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Criminal past not always a disqualifier in clearance checks

Sep. 17, 2013 - 06:00AM   |  
By JIM McELHATTON   |   Comments
Aaron Alexis
Aaron Alexis (AP via FBI)

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Navy Yard shooter Aaron Alexis’ ability to get a national security clearance despite a history of arrests, questions about mental illness, and a spotty Navy record looms as a major question the day after the mass shooting that left the 34 year old and 12 others dead.

“It really is hard to believe that someone with a record as checkered as this man could conceivably get, you know, clearance,” Washington D.C. Mayor Vincent Gray said in an interview with CNN.

But an arrest history or even convictions do not automatically disqualify someone from getting a national security clearance, records show.

The Defense Department makes no secret of that fact, regularly posting online hundreds of industrial security decisions involving contractors personnel seeking clearances.

While the names of the applicants aren’t public, a quick perusal of the rulings shows applicants with criminal pasts.

Take the case of one man who had a fairly extensive record of convictions, including public intoxication and drug conspiracy charges more than a decade ago that resulted in a prison sentence.

After a hearing, an administrative judge at the Defense Department issued a ruling calling the applicant a hard working man who didn’t deny his background and mistakes, but who proved he was suitable for a security clearance.

In another case, an applicant had a history of alcohol-fueled criminal behavior. He was convicted of assault on a police officer in 2001 and assault with a deadly weapon two years later. Over the next few years, he faced disorderly conduct, public intoxication, vandalism and drunk driving charges.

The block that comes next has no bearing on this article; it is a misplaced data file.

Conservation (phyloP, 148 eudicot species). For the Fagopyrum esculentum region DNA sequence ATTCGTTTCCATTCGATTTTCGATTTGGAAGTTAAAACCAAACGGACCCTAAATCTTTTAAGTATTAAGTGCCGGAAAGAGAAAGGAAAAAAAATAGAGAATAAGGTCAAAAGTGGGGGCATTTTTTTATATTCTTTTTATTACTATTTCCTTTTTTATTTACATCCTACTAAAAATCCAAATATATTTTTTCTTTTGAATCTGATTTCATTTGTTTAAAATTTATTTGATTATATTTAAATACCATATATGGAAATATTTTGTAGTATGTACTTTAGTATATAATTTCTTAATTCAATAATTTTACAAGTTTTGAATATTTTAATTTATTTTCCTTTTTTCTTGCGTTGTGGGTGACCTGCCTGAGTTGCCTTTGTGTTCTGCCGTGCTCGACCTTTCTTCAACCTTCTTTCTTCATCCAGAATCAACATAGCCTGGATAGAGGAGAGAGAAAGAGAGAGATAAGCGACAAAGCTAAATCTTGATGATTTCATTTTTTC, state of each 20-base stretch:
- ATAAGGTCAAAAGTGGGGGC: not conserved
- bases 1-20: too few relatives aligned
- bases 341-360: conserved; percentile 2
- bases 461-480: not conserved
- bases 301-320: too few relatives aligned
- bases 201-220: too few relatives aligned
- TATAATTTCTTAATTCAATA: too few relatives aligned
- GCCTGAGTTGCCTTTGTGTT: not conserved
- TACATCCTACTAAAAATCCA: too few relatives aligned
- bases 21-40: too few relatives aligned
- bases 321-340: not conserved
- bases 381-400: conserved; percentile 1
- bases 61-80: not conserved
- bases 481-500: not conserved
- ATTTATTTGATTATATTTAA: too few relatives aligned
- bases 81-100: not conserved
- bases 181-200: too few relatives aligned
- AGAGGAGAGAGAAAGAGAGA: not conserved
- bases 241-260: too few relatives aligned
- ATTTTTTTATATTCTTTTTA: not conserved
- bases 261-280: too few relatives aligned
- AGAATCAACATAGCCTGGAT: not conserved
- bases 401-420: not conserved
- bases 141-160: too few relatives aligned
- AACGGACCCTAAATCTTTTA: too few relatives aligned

The government deemed him ineligible for a clearance. But the applicant said he quit drinking years ago and had gotten his life back together, vowing never to drink again. A judge ruled against the government, ruling him eligible for a clearance.

There’s no indication that Alexis’ application faced any such hurdles.

The government contractor that hired Alexis told the Washington Post that officials knew nothing about reports of gun-related arrests involving their employee.

“If I can find this out just by doing a Google search, that is sad,” Thomas Hoshko, chief executive of The Experts, told The Post. “Anything that suggests criminal problems or mental health issues, that would be a flag. We would not have hired him.”

Meanwhile, the Navy Yard rampage has raised broader concerns about security at military installations. On Tuesday, the Pentagon’s Inspector General released a report showing that 52 convicted felons had received routine, unauthorized access to Navy installations.

Greg Rinckey, a former Judge Advocate General attorney who represents clients on security clearance issues, said in an interview that Alexis’ background should’ve been vetted more closely.

“It clearly should have come up,” Rinckey said. “An arrest doesn’t automatically disqualify you, but it’s clearly an issue that needs to be looked into.”

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